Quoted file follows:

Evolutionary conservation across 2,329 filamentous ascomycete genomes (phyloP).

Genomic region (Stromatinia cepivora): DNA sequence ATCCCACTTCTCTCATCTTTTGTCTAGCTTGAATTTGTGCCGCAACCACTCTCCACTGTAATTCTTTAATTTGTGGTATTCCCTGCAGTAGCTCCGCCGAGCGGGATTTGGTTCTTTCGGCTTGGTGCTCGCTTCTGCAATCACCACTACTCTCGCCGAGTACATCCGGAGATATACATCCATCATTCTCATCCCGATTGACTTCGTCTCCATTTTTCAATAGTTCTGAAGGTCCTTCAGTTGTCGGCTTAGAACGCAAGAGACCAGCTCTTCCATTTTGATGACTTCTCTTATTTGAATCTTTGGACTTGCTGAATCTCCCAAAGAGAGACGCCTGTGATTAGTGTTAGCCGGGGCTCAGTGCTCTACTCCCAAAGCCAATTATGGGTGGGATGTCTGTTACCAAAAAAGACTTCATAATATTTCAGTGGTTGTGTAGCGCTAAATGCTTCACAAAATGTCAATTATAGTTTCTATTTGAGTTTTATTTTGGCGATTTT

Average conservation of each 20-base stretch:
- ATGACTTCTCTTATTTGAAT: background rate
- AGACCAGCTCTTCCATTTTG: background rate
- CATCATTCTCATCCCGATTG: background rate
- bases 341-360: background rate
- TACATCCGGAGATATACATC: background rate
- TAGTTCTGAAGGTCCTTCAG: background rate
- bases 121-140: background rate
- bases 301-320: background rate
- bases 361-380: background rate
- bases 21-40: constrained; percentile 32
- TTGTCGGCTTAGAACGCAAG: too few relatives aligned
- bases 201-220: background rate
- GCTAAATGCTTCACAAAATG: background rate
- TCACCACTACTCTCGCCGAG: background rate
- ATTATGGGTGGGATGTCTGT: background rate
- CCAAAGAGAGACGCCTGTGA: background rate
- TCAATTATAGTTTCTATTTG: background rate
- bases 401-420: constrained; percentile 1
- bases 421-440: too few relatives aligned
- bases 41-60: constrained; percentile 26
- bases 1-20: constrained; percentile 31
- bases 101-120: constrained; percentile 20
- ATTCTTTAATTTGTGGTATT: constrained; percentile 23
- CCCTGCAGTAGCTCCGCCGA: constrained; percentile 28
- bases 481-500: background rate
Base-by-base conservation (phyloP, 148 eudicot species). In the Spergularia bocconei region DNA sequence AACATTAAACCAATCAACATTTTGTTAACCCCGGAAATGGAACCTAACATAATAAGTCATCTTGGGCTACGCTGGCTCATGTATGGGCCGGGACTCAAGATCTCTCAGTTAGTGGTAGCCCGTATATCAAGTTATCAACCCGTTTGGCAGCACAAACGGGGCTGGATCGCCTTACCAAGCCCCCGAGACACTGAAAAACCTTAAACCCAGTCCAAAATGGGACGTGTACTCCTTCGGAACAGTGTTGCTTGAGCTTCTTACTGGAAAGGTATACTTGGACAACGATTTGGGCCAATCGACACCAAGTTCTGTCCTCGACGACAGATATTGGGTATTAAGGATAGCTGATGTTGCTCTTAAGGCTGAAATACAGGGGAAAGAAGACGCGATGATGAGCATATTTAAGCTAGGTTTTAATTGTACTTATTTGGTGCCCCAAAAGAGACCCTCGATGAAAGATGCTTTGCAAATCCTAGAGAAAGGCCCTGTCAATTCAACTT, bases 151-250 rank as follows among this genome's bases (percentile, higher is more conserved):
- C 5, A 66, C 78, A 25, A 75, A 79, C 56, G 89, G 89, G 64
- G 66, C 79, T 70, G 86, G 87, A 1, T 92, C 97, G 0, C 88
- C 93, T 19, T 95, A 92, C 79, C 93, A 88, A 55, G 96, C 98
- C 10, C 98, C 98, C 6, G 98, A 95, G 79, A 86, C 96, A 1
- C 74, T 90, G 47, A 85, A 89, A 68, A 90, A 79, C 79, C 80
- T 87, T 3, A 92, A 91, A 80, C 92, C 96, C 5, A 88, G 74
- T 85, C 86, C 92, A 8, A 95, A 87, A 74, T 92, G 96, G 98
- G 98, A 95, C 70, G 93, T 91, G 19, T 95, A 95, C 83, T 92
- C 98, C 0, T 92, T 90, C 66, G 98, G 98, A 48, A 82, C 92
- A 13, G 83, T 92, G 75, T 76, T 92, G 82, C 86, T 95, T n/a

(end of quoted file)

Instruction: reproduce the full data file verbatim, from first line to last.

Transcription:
Evolutionary conservation across 2,329 filamentous ascomycete genomes (phyloP).

Genomic region (Stromatinia cepivora): DNA sequence ATCCCACTTCTCTCATCTTTTGTCTAGCTTGAATTTGTGCCGCAACCACTCTCCACTGTAATTCTTTAATTTGTGGTATTCCCTGCAGTAGCTCCGCCGAGCGGGATTTGGTTCTTTCGGCTTGGTGCTCGCTTCTGCAATCACCACTACTCTCGCCGAGTACATCCGGAGATATACATCCATCATTCTCATCCCGATTGACTTCGTCTCCATTTTTCAATAGTTCTGAAGGTCCTTCAGTTGTCGGCTTAGAACGCAAGAGACCAGCTCTTCCATTTTGATGACTTCTCTTATTTGAATCTTTGGACTTGCTGAATCTCCCAAAGAGAGACGCCTGTGATTAGTGTTAGCCGGGGCTCAGTGCTCTACTCCCAAAGCCAATTATGGGTGGGATGTCTGTTACCAAAAAAGACTTCATAATATTTCAGTGGTTGTGTAGCGCTAAATGCTTCACAAAATGTCAATTATAGTTTCTATTTGAGTTTTATTTTGGCGATTTT

Average conservation of each 20-base stretch:
- ATGACTTCTCTTATTTGAAT: background rate
- AGACCAGCTCTTCCATTTTG: background rate
- CATCATTCTCATCCCGATTG: background rate
- bases 341-360: background rate
- TACATCCGGAGATATACATC: background rate
- TAGTTCTGAAGGTCCTTCAG: background rate
- bases 121-140: background rate
- bases 301-320: background rate
- bases 361-380: background rate
- bases 21-40: constrained; percentile 32
- TTGTCGGCTTAGAACGCAAG: too few relatives aligned
- bases 201-220: background rate
- GCTAAATGCTTCACAAAATG: background rate
- TCACCACTACTCTCGCCGAG: background rate
- ATTATGGGTGGGATGTCTGT: background rate
- CCAAAGAGAGACGCCTGTGA: background rate
- TCAATTATAGTTTCTATTTG: background rate
- bases 401-420: constrained; percentile 1
- bases 421-440: too few relatives aligned
- bases 41-60: constrained; percentile 26
- bases 1-20: constrained; percentile 31
- bases 101-120: constrained; percentile 20
- ATTCTTTAATTTGTGGTATT: constrained; percentile 23
- CCCTGCAGTAGCTCCGCCGA: constrained; percentile 28
- bases 481-500: background rate
Base-by-base conservation (phyloP, 148 eudicot species). In the Spergularia bocconei region DNA sequence AACATTAAACCAATCAACATTTTGTTAACCCCGGAAATGGAACCTAACATAATAAGTCATCTTGGGCTACGCTGGCTCATGTATGGGCCGGGACTCAAGATCTCTCAGTTAGTGGTAGCCCGTATATCAAGTTATCAACCCGTTTGGCAGCACAAACGGGGCTGGATCGCCTTACCAAGCCCCCGAGACACTGAAAAACCTTAAACCCAGTCCAAAATGGGACGTGTACTCCTTCGGAACAGTGTTGCTTGAGCTTCTTACTGGAAAGGTATACTTGGACAACGATTTGGGCCAATCGACACCAAGTTCTGTCCTCGACGACAGATATTGGGTATTAAGGATAGCTGATGTTGCTCTTAAGGCTGAAATACAGGGGAAAGAAGACGCGATGATGAGCATATTTAAGCTAGGTTTTAATTGTACTTATTTGGTGCCCCAAAAGAGACCCTCGATGAAAGATGCTTTGCAAATCCTAGAGAAAGGCCCTGTCAATTCAACTT, bases 151-250 rank as follows among this genome's bases (percentile, higher is more conserved):
- C 5, A 66, C 78, A 25, A 75, A 79, C 56, G 89, G 89, G 64
- G 66, C 79, T 70, G 86, G 87, A 1, T 92, C 97, G 0, C 88
- C 93, T 19, T 95, A 92, C 79, C 93, A 88, A 55, G 96, C 98
- C 10, C 98, C 98, C 6, G 98, A 95, G 79, A 86, C 96, A 1
- C 74, T 90, G 47, A 85, A 89, A 68, A 90, A 79, C 79, C 80
- T 87, T 3, A 92, A 91, A 80, C 92, C 96, C 5, A 88, G 74
- T 85, C 86, C 92, A 8, A 95, A 87, A 74, T 92, G 96, G 98
- G 98, A 95, C 70, G 93, T 91, G 19, T 95, A 95, C 83, T 92
- C 98, C 0, T 92, T 90, C 66, G 98, G 98, A 48, A 82, C 92
- A 13, G 83, T 92, G 75, T 76, T 92, G 82, C 86, T 95, T n/a